For the non-Kurdish national politicians, anything can happen in Iraq, any suffering, any doing without electricity or potable water, just as long as it stays far, far away from the heavily fortified Green Zone in Baghdad where so many politicians hide out when in Iraq.
Now the battle for Mosul looms and there have been repeated cries to prepare for the civilian crisis that liberation or 'liberation' may create.
THE ECONOMIST expresses hope in what the battle for Mosul might achieve:
Mosul, by contrast, could yet become a model for defeating the jihadists and creating a saner politics that recognises Sunni Arabs’ stake in Iraq (see article). Iraqi, Kurdish and local Sunni forces are closing on the city, with American support; the jihadists are fraying. The operation to retake Mosul is due to begin this month, and may give Mr Obama a farewell triumph. The loss of Mosul would deal a blow to IS; it was from there that Abu Bakr al-Baghdadi, the IS leader, declared his caliphate.
Much can go wrong in Mosul. Nobody knows how hard IS will fight. There are worries that the Iraqi government has not done enough to prepare for a mass exodus of civilians; or that it will be unable to prevent an armed free-for-all by Shia, Kurdish and rival Sunni militias. But for all of its violence and chaos, Iraq offers real hope. Its politics are more open than those of most Arab countries, with a feisty press and an obstreperous parliament. Cross-sectarian alliances are starting to form. Shia politicians want to shake off their image as clients of Iran, while Sunni Arab ones are moving away from the politics of rejection and the dream of reconquering Baghdad.
Not everyone is so optimistic.
Human Rights Watch issued the following release yesterday:
The Iraqi government should make a commitment to prevent any armed forces implicated in laws of war violations from participating in planned operations against the extremist armed group Islamic State (also known as ISIS) in Mosul, Human Rights Watch said in a letter to Prime Minister Haider al-Abadi.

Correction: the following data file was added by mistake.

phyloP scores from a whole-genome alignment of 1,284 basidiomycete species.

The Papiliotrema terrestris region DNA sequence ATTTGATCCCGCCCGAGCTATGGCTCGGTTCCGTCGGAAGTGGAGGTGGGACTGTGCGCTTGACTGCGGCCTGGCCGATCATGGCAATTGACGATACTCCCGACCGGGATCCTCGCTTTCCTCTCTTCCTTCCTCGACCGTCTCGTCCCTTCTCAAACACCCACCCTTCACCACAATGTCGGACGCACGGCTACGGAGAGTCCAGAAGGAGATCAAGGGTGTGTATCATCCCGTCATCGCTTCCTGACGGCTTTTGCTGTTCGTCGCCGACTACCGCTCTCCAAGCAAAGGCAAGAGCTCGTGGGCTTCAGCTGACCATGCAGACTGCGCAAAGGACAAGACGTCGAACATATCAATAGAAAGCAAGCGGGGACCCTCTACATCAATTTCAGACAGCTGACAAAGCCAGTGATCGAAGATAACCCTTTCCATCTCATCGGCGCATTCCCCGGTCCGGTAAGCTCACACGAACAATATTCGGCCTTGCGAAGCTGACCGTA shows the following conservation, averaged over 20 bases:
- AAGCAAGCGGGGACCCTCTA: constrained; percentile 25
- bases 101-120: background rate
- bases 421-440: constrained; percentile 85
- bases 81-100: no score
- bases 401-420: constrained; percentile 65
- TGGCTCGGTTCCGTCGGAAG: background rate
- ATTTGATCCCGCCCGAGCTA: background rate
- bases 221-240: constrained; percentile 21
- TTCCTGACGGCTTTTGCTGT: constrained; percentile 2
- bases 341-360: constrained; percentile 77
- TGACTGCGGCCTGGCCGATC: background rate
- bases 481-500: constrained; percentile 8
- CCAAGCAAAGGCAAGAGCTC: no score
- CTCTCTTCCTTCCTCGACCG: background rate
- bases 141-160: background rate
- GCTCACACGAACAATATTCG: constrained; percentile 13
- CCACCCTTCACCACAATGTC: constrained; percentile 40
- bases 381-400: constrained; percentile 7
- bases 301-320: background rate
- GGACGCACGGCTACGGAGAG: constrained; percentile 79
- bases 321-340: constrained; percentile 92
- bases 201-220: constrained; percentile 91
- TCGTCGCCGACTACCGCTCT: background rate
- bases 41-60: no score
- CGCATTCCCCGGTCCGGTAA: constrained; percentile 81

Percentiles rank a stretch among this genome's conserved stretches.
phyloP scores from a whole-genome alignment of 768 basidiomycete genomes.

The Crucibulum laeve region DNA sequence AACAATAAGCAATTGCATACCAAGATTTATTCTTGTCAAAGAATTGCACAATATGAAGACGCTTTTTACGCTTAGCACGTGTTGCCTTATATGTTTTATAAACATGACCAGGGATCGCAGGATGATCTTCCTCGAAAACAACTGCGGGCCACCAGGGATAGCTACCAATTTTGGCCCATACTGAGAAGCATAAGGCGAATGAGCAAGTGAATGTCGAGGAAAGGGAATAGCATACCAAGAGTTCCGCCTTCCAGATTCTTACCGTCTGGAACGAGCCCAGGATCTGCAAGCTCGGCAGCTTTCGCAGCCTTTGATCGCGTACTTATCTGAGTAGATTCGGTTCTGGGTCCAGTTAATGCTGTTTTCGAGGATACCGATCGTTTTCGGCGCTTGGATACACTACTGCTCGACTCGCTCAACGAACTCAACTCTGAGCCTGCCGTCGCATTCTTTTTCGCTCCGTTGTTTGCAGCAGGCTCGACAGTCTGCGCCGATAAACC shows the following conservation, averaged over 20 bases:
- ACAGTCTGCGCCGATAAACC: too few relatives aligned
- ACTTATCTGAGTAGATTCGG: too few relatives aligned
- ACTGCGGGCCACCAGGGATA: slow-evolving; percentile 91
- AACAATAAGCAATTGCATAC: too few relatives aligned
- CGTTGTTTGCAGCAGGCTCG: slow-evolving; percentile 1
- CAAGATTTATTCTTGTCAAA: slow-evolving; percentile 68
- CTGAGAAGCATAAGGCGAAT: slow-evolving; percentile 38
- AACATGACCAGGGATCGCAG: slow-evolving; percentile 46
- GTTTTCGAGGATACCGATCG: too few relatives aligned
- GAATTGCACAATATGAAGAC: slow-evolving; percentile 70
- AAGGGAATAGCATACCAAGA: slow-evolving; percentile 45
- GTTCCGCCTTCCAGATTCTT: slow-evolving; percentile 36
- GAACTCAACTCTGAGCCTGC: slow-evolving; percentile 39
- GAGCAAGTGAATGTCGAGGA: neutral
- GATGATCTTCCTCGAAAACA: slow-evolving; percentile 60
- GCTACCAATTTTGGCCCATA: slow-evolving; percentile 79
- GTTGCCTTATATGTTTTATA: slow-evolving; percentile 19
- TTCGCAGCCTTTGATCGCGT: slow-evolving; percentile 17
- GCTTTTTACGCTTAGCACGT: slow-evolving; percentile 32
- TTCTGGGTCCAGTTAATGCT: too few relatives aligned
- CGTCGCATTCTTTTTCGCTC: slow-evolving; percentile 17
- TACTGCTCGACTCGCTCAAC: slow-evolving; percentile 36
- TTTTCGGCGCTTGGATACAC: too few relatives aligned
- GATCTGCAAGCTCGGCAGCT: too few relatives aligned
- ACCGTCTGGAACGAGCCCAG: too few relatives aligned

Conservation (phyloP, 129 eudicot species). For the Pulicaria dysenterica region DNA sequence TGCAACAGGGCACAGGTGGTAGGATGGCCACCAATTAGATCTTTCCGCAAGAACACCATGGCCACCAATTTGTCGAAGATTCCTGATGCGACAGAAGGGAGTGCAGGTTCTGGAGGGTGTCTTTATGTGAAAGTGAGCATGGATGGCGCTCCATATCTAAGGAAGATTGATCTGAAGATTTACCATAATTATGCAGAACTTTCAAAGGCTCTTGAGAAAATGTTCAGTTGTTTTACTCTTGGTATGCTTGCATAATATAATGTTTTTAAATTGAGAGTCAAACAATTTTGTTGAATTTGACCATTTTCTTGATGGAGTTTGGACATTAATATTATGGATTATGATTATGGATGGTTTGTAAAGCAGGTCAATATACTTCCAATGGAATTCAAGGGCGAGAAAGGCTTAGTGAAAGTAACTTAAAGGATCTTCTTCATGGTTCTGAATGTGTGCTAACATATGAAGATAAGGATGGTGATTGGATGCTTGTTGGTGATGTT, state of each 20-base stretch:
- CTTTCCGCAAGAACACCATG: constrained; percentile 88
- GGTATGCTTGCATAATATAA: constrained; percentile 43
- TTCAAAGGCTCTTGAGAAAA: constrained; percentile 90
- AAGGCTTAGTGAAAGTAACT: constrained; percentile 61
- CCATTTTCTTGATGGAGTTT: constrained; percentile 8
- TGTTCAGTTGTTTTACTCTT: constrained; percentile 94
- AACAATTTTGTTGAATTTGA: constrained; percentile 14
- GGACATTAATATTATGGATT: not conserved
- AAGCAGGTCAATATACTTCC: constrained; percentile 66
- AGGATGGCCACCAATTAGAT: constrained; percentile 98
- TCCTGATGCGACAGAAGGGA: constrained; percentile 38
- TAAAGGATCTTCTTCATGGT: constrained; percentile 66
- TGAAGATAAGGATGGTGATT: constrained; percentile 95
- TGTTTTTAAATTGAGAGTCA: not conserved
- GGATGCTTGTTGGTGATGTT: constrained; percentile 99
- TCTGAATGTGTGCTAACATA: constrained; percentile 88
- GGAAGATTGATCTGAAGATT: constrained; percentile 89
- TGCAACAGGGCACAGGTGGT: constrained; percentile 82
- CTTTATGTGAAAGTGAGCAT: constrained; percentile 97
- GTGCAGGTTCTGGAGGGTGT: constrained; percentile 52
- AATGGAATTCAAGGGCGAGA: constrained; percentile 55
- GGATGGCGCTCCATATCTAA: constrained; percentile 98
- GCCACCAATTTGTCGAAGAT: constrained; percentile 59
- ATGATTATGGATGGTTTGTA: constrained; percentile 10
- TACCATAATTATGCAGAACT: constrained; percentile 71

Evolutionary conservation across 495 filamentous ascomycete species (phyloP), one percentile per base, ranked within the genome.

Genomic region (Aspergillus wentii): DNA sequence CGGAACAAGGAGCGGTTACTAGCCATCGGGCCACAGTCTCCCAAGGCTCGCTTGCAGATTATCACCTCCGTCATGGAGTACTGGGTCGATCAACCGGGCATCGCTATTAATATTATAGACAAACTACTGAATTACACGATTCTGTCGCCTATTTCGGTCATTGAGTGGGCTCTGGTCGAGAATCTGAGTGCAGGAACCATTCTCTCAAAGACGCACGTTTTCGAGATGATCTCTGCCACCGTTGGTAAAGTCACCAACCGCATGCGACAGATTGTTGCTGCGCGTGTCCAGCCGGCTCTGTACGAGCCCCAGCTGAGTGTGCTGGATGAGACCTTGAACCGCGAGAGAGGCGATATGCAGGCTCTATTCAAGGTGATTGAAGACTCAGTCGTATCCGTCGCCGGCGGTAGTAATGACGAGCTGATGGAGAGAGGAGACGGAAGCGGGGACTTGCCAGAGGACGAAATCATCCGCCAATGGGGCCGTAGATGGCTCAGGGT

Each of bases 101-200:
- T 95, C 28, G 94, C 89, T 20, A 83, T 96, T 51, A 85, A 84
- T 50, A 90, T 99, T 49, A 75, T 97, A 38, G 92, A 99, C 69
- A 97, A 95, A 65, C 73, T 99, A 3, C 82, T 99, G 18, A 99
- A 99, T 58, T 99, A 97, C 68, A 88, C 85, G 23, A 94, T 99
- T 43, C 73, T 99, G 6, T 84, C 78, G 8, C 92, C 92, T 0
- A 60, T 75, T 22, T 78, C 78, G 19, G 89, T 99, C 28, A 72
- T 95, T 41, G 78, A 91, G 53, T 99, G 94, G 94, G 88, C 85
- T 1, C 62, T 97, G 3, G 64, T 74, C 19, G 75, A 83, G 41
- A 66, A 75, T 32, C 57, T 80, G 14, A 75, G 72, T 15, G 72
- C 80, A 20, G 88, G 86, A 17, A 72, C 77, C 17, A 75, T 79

Those prohibited from participating should include elements of the Popular Mobilization Forces, a group of armed forces allied with the government known as the Hashd al-Sha’abi. The government should also ensure the protection of fundamental rights and nondiscrimination in security screenings and detention of people detained during the Mosul operations. Up to 1.2 million civilians are estimated to remain in Mosul, Iraq’s second largest city, which ISIS captured in June 2014.
“Civilians in Mosul have suffered under ISIS rule for more than two years and will need support if the city is retaken, but risk reprisals instead,” said Lama Fakih, deputy director of the Middle East and North Africa. “The last thing the authorities should allow is for abusive forces to carry out revenge attacks in an atmosphere of impunity.”
In the most recent operation against ISIS, to retake Fallujah in May 2016, Human Rights Watch research indicates that members of the Popular Mobilization Forces and in at least one instance Iraqi Federal Police officers beat men taken into custody; tortured, summarily executed, and forcibly disappeared civilians including children; and mutilated corpses. Human Rights Watch has previously reported widespread abuse by the Popular Mobilization Forces, including the intentional destruction and looting of civilian property in al-‘Alam, Amerli, al-Bu‘Ajil, al-Dur, and parts of Tikrit after retaking territory from ISIS in March and April 2015.
Al-Abadi should prevent armed forces under his command or control who have been implicated in laws of war violations, including the Badr Brigades, the Hezbollah Brigades (Kata’ib Hezbollah), and other groups within the Popular Mobilization Forces, from participating in planned operations to retake Mosul. The authorities should take steps to protect civilians fleeing and in camps from revenge attacks.